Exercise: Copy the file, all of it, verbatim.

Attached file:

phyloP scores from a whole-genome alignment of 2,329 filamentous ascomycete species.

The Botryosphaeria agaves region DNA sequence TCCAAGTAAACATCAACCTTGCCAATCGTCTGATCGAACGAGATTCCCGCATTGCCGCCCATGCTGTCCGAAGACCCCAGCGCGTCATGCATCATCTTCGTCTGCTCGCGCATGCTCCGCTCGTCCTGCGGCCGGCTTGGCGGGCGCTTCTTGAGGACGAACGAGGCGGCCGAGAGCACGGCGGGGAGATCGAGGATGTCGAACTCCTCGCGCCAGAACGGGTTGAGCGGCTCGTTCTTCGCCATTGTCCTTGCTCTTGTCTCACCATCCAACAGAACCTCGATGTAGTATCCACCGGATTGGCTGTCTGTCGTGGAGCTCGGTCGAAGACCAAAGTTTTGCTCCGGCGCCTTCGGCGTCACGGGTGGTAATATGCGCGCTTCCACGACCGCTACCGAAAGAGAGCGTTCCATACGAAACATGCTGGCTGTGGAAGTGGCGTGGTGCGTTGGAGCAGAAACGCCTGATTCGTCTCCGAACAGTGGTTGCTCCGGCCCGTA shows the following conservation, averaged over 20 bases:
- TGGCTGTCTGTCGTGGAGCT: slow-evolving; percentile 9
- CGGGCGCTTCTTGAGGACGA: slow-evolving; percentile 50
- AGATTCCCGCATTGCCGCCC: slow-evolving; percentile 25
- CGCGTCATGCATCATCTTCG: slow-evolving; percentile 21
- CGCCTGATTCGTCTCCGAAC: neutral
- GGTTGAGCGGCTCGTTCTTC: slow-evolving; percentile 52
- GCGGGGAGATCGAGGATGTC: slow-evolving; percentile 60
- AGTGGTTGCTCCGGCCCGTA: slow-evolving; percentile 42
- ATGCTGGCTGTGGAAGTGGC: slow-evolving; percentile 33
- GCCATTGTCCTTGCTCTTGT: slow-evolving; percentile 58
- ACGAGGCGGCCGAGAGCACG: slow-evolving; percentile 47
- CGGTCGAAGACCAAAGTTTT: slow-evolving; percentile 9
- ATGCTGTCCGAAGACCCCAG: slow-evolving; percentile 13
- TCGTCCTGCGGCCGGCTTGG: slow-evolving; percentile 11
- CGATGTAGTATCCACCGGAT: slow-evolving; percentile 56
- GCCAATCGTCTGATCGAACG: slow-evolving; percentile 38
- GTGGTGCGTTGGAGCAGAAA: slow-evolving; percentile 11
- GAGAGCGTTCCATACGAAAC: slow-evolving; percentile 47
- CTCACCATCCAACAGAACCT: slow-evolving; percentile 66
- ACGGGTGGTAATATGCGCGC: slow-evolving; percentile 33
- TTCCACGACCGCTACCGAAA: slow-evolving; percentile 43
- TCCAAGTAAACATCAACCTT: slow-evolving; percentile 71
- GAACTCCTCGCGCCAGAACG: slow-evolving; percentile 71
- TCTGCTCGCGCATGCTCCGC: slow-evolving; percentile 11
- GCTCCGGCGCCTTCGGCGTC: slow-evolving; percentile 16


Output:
phyloP scores from a whole-genome alignment of 2,329 filamentous ascomycete species.

The Botryosphaeria agaves region DNA sequence TCCAAGTAAACATCAACCTTGCCAATCGTCTGATCGAACGAGATTCCCGCATTGCCGCCCATGCTGTCCGAAGACCCCAGCGCGTCATGCATCATCTTCGTCTGCTCGCGCATGCTCCGCTCGTCCTGCGGCCGGCTTGGCGGGCGCTTCTTGAGGACGAACGAGGCGGCCGAGAGCACGGCGGGGAGATCGAGGATGTCGAACTCCTCGCGCCAGAACGGGTTGAGCGGCTCGTTCTTCGCCATTGTCCTTGCTCTTGTCTCACCATCCAACAGAACCTCGATGTAGTATCCACCGGATTGGCTGTCTGTCGTGGAGCTCGGTCGAAGACCAAAGTTTTGCTCCGGCGCCTTCGGCGTCACGGGTGGTAATATGCGCGCTTCCACGACCGCTACCGAAAGAGAGCGTTCCATACGAAACATGCTGGCTGTGGAAGTGGCGTGGTGCGTTGGAGCAGAAACGCCTGATTCGTCTCCGAACAGTGGTTGCTCCGGCCCGTA shows the following conservation, averaged over 20 bases:
- TGGCTGTCTGTCGTGGAGCT: slow-evolving; percentile 9
- CGGGCGCTTCTTGAGGACGA: slow-evolving; percentile 50
- AGATTCCCGCATTGCCGCCC: slow-evolving; percentile 25
- CGCGTCATGCATCATCTTCG: slow-evolving; percentile 21
- CGCCTGATTCGTCTCCGAAC: neutral
- GGTTGAGCGGCTCGTTCTTC: slow-evolving; percentile 52
- GCGGGGAGATCGAGGATGTC: slow-evolving; percentile 60
- AGTGGTTGCTCCGGCCCGTA: slow-evolving; percentile 42
- ATGCTGGCTGTGGAAGTGGC: slow-evolving; percentile 33
- GCCATTGTCCTTGCTCTTGT: slow-evolving; percentile 58
- ACGAGGCGGCCGAGAGCACG: slow-evolving; percentile 47
- CGGTCGAAGACCAAAGTTTT: slow-evolving; percentile 9
- ATGCTGTCCGAAGACCCCAG: slow-evolving; percentile 13
- TCGTCCTGCGGCCGGCTTGG: slow-evolving; percentile 11
- CGATGTAGTATCCACCGGAT: slow-evolving; percentile 56
- GCCAATCGTCTGATCGAACG: slow-evolving; percentile 38
- GTGGTGCGTTGGAGCAGAAA: slow-evolving; percentile 11
- GAGAGCGTTCCATACGAAAC: slow-evolving; percentile 47
- CTCACCATCCAACAGAACCT: slow-evolving; percentile 66
- ACGGGTGGTAATATGCGCGC: slow-evolving; percentile 33
- TTCCACGACCGCTACCGAAA: slow-evolving; percentile 43
- TCCAAGTAAACATCAACCTT: slow-evolving; percentile 71
- GAACTCCTCGCGCCAGAACG: slow-evolving; percentile 71
- TCTGCTCGCGCATGCTCCGC: slow-evolving; percentile 11
- GCTCCGGCGCCTTCGGCGTC: slow-evolving; percentile 16